We have learned quite a few things about New Cross and commoning, and now we are preparing a publication to document this knowledge but also to think how to make use of it.
There are two important things we haven’t got yet with the New Cross Commoners:
1) a more diversified engagement with locals and 2) a material resource to collectivize.
1) To engage with the diversity of people living in New Cross, or, in De Angelis’ terms, to bring together a “non-homogenous community”, we could start from our needs, from personal needs and the attempt to collectivize them: what would become of personal needs when they are discussed together? We might find out that behind what seems to be a basic and simple need (e.g. “I need more money!”) there might be a more composite set of needs easier to deal with in themselves and collectively. We might also find out that there are needs we cannot take care of as a small group, and we will have to ask the help of someone else, or we will have to reclaim for public institutions to provide for the public good as they are supposed to. And we might realize that need and desires are not necessarily opposed.
2) A resource to be collectivized could be a space we could get from Goldsmiths, the Council, a private: we have been talking about this before the summer, and we also made a map of possible places. To take care of a space would imply a higher level of engagement as commoners, and we need to make sure to have the energy and time to embark in something like this. Another issue with the space is this: we shouldn’t stop our activities as nxc until we get a space because this could take a long time, or it could never happen unless we occupy it. But to have a space would also give an opportunity to engage with more and different kind of people. It could also give the opportunity to consolidate the nxc through a different kind of continuity, closer to our everyday life in the neighbourhood. Even before getting a space we could try to engage with a single issue, e.g. personal/collective needs (as above), for more than a meeting, instead of “offering” different activities every time. In a way it would be a matter of consolidating the nxc into an institution of the common, where by institution we (after Negri + AAA) understand something that can function, transforming itself, even if the people involved in it are not always the same.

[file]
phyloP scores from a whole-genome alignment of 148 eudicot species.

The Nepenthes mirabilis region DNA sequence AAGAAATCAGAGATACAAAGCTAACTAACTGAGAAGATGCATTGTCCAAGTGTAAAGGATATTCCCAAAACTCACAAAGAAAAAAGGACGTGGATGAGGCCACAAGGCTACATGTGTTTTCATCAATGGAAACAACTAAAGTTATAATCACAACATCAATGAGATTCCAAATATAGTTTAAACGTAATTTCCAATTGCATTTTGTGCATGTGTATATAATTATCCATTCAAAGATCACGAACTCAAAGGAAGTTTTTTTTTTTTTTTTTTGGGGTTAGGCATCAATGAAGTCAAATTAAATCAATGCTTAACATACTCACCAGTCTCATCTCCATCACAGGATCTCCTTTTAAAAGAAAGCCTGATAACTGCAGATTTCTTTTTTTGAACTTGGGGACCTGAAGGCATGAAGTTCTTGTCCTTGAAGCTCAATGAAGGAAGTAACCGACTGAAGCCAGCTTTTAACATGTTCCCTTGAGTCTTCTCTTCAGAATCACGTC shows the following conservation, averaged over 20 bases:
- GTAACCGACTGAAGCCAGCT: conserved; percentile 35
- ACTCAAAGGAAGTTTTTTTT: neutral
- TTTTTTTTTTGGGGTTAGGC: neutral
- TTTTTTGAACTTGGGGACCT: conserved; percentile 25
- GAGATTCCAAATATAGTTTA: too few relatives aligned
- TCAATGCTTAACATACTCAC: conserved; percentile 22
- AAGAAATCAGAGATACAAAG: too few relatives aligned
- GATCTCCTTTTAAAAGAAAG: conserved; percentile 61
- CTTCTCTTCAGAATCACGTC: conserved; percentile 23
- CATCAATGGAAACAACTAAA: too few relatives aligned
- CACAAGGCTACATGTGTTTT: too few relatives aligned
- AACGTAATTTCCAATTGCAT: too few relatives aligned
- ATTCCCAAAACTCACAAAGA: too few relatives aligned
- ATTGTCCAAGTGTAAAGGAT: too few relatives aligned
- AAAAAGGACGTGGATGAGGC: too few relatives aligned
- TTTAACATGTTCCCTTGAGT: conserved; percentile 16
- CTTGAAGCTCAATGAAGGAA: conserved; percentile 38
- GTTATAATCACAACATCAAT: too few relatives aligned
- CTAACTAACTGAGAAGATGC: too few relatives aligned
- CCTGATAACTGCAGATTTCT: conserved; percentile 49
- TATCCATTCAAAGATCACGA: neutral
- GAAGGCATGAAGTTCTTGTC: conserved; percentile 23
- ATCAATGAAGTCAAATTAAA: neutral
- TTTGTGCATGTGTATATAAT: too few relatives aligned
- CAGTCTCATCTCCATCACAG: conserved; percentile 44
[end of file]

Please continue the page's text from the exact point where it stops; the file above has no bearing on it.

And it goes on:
How to set up a nxc space that can open up the possibility of engagement with different people living in New Cross? By starting from our / people’s needs, organized according to the four main categories of the commons and commoning we have been dealing with so far as nxc: a) learning (e.g. New Cross Library), b) housing (e.g. Sanford Housing Coop), c) eating (e.g. Burgess Park Food Project), d) caring (e.g. NXL Poetry Workshop). The nxc space would be a place where we could deal and experiment with our needs by collectivizing skills and resources, and by bringing those four categories together in a dialogue.
Learning: the nxc so far has been a process of learning from the neighbourhood, rather than from an institution like the neoliberal university. We could now think of offering a course put together collectively, a course that would bring together people’s knowledge and skills with people’s issues and needs. An interesting model of militant and communal learning we could look at could be the Black Panthers’ Freedom School, discussed by our comrades of the Radical Education Forum http://radicaleducationforum.tumblr.com/post/36996169440/monday-december-3-freedom-school-1964